Journal of World History 11.1 (2000) 140-142
[Access article in PDF]
The State, War, and the State of War
The State, War, and the State of War. By K. J. Holsti. New York: Cambridge University Press, 1996. Pp. xiv + 254. $59.95 (cloth); $18.95 (paper).
K. J. Holsti's State, War, and the State of War is the fifty-first volume in the Cambridge Studies in International Relations series, a project of the Cambridge University Press and the British International Studies Association. The series was launched to publish new scholarship in international studies and has an enviable record in anticipating and [End Page 140] treating topics that have gained the spotlight in current scholarly debate, including the alleged decline of the state, globalization, the resurgence of civil society, and methodological issues.
Holsti quite rightly points out that while interstate wars have been declining, the number of internal wars has been increasing. He believes a major reason for this is the growing problem of weak states. Since 1945 the criteria for being a sovereign state have been muddled or murky, and many have arisen that lack the glue to maintain an identity. The right to rule is unclear, and their administrations have little legitimacy. This builds, as he acknowledges, on the work of Barry Buzan, particularly in People, States, and Fear (New York: Harvester Wheatsheaf, 1991).
Legitimacy is crucial to the strong state, Holsti believes, and it hinges on ideas and sentiment. Geography and administrative efficiency are all very well, but without the sense of community derived from ideas and sentiment, the prognosis for success is limited. Of course, this is rather like Toynbee's criteria for the successful civilization and its dependence on challenge and response, as those states that have succeeded are examples of success and those that have failed are not. We are not really sure we can forecast the future winners and losers. Holsti places Switzerland, Norway, and Tonga among the winners, and Lebanon, Liberia, and Afghanistan among the losers.
Colonialism inevitably gets blamed for part of the present crisis (p. 131). Groups were left high and dry when the European powers left. The Eritreans in what was greater Ethiopia, the Indians in Uganda, the Muslims in Myanmar, the Tamils in Sri Lanka all were subjected, displaced, disenfranchised, or simply murdered. All over the world these excluded groups have been forced into opposition. The Berbers in Algeria have now been ousted from the larger community, too late for Holsti's book but surely as yet another example. The prognosis is not good for any quick solution to these internal conflicts: "Increased oppression to keep the whole mess together only generated increased resistance. Leaders become isolated and inhabit make-believe worlds concocted by their cronies and dwindling sycophants" (p. 119).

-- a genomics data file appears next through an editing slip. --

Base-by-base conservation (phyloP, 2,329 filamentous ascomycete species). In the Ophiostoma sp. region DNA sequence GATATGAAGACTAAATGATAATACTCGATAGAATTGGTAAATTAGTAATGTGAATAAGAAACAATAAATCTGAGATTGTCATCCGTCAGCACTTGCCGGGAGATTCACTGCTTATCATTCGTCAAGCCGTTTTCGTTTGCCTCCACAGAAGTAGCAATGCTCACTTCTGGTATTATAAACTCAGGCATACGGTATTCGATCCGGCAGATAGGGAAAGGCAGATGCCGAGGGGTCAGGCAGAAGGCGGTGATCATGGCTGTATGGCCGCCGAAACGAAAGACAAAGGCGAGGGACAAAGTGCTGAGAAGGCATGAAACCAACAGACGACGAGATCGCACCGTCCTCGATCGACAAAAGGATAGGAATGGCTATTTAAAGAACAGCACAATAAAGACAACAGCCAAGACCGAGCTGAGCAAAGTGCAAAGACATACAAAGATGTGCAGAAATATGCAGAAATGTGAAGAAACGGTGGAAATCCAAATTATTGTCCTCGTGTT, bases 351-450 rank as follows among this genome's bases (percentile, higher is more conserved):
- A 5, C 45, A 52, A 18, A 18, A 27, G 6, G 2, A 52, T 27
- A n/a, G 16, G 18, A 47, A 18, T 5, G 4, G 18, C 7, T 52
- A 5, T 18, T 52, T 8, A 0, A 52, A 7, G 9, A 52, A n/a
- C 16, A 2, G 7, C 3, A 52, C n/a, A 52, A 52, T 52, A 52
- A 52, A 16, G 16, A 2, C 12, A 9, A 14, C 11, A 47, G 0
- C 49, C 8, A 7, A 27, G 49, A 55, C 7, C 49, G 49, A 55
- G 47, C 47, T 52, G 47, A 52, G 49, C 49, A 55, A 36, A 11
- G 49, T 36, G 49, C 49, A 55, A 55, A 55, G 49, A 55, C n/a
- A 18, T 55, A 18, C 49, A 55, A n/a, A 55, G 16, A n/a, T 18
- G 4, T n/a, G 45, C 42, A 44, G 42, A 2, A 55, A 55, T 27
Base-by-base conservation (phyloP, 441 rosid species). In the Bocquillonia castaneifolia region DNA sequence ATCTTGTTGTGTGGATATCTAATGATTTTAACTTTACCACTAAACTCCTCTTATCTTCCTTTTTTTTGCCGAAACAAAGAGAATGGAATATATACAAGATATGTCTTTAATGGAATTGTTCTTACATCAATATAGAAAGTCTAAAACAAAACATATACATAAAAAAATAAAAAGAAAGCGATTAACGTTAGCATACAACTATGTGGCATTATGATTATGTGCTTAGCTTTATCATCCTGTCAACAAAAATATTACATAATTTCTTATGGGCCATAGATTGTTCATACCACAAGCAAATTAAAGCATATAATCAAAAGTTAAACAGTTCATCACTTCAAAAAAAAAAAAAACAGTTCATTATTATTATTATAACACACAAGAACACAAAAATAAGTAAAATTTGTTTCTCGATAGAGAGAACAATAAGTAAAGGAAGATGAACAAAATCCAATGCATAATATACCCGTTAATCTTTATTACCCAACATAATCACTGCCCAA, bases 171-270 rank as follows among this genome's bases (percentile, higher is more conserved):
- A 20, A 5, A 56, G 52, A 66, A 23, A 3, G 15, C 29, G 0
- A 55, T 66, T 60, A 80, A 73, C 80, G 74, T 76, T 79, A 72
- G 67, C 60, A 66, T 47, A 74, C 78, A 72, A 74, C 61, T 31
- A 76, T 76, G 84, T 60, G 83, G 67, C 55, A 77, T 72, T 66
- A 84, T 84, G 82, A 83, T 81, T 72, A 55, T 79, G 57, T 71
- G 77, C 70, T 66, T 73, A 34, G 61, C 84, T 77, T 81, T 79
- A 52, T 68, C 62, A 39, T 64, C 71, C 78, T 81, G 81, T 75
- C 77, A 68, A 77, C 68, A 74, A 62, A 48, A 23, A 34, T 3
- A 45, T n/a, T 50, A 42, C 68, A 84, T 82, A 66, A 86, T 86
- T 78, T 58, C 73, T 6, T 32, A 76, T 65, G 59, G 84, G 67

Irredenta might seem a solution, but generally the economies of adjoining states cannot bear the massive repatriation required. Often the affinities of the oppressed minority with compatriots elsewhere have become diluted by time and not as strong as romantics would like to believe. The other obvious solution is, of course, separation. This strikes fear into the hearts not only of the leadership of the involved state but of the leaders of all states, for which is without minorities? American policy in these situations, for example, is generally unsympathetic [End Page 141] to separation while offering little alternative. The shabby treatment of Kurds in Iraq comes to mind.
Democratization and federalism have been put forward as solutions to the startling growth in the number of internal conflicts, but Holsti believes that the solution ultimately--if indeed there is one--is that weak states simply must become stronger or that some alternative to the state be devised. He examines in this latter case, at some length, the possible role of the United Nations, where the attitude is still "Westphalian" (to borrow from Voltaire's Candide) and preoccupied with sovereignty and territorial integrity. He also considers that Western-style democracy may not be practical in some of the situations. Unfortunately, there are no ready answers, and he frankly concludes...